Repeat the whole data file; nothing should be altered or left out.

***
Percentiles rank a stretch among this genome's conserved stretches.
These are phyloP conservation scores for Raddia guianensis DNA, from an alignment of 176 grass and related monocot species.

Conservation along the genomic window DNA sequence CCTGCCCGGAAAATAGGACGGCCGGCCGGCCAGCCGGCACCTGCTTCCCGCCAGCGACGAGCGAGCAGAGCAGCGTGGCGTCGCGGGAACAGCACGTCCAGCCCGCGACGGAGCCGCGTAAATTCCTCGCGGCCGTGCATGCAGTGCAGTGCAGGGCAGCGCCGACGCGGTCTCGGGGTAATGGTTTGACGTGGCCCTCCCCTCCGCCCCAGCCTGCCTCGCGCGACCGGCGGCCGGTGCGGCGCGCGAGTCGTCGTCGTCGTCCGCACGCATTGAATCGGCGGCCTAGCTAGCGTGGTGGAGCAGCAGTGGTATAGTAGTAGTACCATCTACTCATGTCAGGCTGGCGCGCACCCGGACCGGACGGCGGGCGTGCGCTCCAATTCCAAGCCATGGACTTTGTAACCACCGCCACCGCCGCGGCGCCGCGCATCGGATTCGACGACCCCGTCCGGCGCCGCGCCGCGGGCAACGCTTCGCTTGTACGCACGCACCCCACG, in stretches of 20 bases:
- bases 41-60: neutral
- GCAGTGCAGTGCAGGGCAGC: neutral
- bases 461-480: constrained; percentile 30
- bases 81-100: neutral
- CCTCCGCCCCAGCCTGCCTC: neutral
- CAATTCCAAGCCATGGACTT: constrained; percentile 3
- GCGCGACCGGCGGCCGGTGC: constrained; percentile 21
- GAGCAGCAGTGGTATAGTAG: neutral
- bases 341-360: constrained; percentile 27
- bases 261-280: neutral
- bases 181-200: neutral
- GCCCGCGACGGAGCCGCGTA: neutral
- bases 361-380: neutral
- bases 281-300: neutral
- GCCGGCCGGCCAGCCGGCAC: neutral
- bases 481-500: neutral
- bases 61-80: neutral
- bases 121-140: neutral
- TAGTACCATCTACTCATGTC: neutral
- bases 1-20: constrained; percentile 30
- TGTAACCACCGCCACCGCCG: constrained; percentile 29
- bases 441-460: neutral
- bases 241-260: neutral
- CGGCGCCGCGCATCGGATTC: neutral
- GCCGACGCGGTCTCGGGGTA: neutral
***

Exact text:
Percentiles rank a stretch among this genome's conserved stretches.
These are phyloP conservation scores for Raddia guianensis DNA, from an alignment of 176 grass and related monocot species.

Conservation along the genomic window DNA sequence CCTGCCCGGAAAATAGGACGGCCGGCCGGCCAGCCGGCACCTGCTTCCCGCCAGCGACGAGCGAGCAGAGCAGCGTGGCGTCGCGGGAACAGCACGTCCAGCCCGCGACGGAGCCGCGTAAATTCCTCGCGGCCGTGCATGCAGTGCAGTGCAGGGCAGCGCCGACGCGGTCTCGGGGTAATGGTTTGACGTGGCCCTCCCCTCCGCCCCAGCCTGCCTCGCGCGACCGGCGGCCGGTGCGGCGCGCGAGTCGTCGTCGTCGTCCGCACGCATTGAATCGGCGGCCTAGCTAGCGTGGTGGAGCAGCAGTGGTATAGTAGTAGTACCATCTACTCATGTCAGGCTGGCGCGCACCCGGACCGGACGGCGGGCGTGCGCTCCAATTCCAAGCCATGGACTTTGTAACCACCGCCACCGCCGCGGCGCCGCGCATCGGATTCGACGACCCCGTCCGGCGCCGCGCCGCGGGCAACGCTTCGCTTGTACGCACGCACCCCACG, in stretches of 20 bases:
- bases 41-60: neutral
- GCAGTGCAGTGCAGGGCAGC: neutral
- bases 461-480: constrained; percentile 30
- bases 81-100: neutral
- CCTCCGCCCCAGCCTGCCTC: neutral
- CAATTCCAAGCCATGGACTT: constrained; percentile 3
- GCGCGACCGGCGGCCGGTGC: constrained; percentile 21
- GAGCAGCAGTGGTATAGTAG: neutral
- bases 341-360: constrained; percentile 27
- bases 261-280: neutral
- bases 181-200: neutral
- GCCCGCGACGGAGCCGCGTA: neutral
- bases 361-380: neutral
- bases 281-300: neutral
- GCCGGCCGGCCAGCCGGCAC: neutral
- bases 481-500: neutral
- bases 61-80: neutral
- bases 121-140: neutral
- TAGTACCATCTACTCATGTC: neutral
- bases 1-20: constrained; percentile 30
- TGTAACCACCGCCACCGCCG: constrained; percentile 29
- bases 441-460: neutral
- bases 241-260: neutral
- CGGCGCCGCGCATCGGATTC: neutral
- GCCGACGCGGTCTCGGGGTA: neutral